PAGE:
How to Keep Your Computer Safe While Traveling

Cybersecurity business-travel

 

All too often we go looking for spies when the source of enemy theft is ourselves. We are careless. Let’s consider a few examples of how your computer may be compromised while traveling. Consider if any of these risks apply within your own company.

How to Keep Your Classified Briefing Safe During Travel

Let’s say you are getting ready for a business trip. You are supposed to brief, and your briefing is classified. How do you protect the classified information? Remember the scene in Karate Kid? Mr. Miagi asked his young student, ‘How do you best protect against a punch?’ After some thought, his protege admitted he didn’t know. ‘Don’t be there,’ counseled Miagi. The same applies to a briefing. If you have a briefing, don’t bring it with you as you travel to the briefing site. Your briefing won’t be with you at the airport, won’t be in your hotel room when you aren’t there, and won’t be with you as you maneuver through a town you don’t know.

Better yet, don’t bring a computer if you can afford not to. I remember a young government employee who went to a southeast Asian country. He arrived for return boarding, as the guidance was to arrive a couple hours early. Before check-in, while sitting with his belongings, he noticed someone watching him. Our traveler reached and checked his wallet, then his computer. Both were safe. Upon getting into the registration line, a lady standing behind him began to scream at him in a foreign language. He was transfixed by the bizarre actions of the woman when the same man whisked into line and snatched one of his bags!  Our traveler gave chase, and ran like the wind shouting, “Stop, thief!”  Nearby police came running, and eventually the man was caught.

Forced to open the bag he carried, the ‘thief’ produced only his own clothes.  Our perplexed traveler returned to his place in line to find all his property gone…and his pocket picked!  The only good thing which came of that day was he had nothing on the computer.

How to NOT Be a Number One Target

I can hear the sounds of wailing, ‘Not taking a computer is like not taking a breath of air after diving underwater!’ Think about this. Computers are the number one target of all thieves today. Not just spies. Thieves have figured out that there are gigantic numbers people will pay for information you carry, and not just overseas. So, don’t take it. Arrange to have the briefing sent securely, and use a computer and projector pre-positioned at the cleared site you will brief at.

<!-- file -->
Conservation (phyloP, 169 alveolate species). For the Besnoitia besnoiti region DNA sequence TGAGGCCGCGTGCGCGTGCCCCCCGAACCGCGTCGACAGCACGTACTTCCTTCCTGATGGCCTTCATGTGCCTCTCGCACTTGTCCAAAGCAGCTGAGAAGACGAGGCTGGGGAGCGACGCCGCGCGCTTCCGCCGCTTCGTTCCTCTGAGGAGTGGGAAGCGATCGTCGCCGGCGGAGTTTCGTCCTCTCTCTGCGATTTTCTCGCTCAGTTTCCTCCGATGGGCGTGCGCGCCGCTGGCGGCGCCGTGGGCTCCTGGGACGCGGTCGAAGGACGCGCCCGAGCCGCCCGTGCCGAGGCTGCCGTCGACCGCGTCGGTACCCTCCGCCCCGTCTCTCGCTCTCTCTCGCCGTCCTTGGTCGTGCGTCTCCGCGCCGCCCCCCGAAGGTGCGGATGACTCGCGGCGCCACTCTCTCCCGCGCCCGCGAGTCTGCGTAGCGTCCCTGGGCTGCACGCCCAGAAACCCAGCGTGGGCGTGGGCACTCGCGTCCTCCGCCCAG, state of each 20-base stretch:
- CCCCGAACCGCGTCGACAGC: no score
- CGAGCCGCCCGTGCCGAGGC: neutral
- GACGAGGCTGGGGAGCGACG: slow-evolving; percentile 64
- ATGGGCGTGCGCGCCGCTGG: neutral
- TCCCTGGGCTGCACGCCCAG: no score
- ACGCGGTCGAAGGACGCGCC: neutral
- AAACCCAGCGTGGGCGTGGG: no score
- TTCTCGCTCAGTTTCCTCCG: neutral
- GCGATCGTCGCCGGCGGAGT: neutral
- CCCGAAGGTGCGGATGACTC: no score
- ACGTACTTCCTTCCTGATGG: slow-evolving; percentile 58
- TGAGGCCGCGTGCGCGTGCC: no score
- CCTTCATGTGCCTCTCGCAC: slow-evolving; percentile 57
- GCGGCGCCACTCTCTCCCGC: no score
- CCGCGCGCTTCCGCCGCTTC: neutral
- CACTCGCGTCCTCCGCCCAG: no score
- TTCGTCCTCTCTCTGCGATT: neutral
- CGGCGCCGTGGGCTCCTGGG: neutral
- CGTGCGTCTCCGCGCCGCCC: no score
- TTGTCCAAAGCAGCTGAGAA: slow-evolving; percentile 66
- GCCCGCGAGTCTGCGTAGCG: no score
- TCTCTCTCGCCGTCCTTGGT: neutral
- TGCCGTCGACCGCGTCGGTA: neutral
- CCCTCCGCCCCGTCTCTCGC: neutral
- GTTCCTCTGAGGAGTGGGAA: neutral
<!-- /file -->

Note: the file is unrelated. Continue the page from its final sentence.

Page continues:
“But I NEED my computer!” whines the chorus.  Oh, in that case, clear it. By that, I mean purge it of absolutely everything. Why?  Who knows what wonders could be pieced together by someone who gets his hands on what you have located on your hard drive.

Arrange to have a cleaned (purged) computer available for TDYs or business trips. Anyone who goes anywhere can use it. Why? This way, the cleaning lady in your room, whose job it might be to ‘clean’ your computer of all its information, won’t get anything when you are out at a restaurant. (Where of course you won’t be talking about work, either!)  For that matter, never, ever take free computer related items offered at conferences.

This is also why you should be well acquainted with your company’s computer threat officer. You have one, of course. She is the one who will arrange to have the FBI or other appropriate federal investigators give your company briefings on the latest threats. And the briefings are different, based on where you are going, because the threats are always changing. Make it a practice to get a pre-travel computer threat briefing as a part of your preparation for official travel. After all, you never want to be uninformed.

John William Davis was commissioned an artillery officer and served as a counterintelligence officer and linguist. Thereafter he was counterintelligence officer for Space and Missile Defense Command, instructing the threat portion of the Department of the Army's Operations Security Course. Upon retirement, he wrote of his experiences in Rainy Street Stories.

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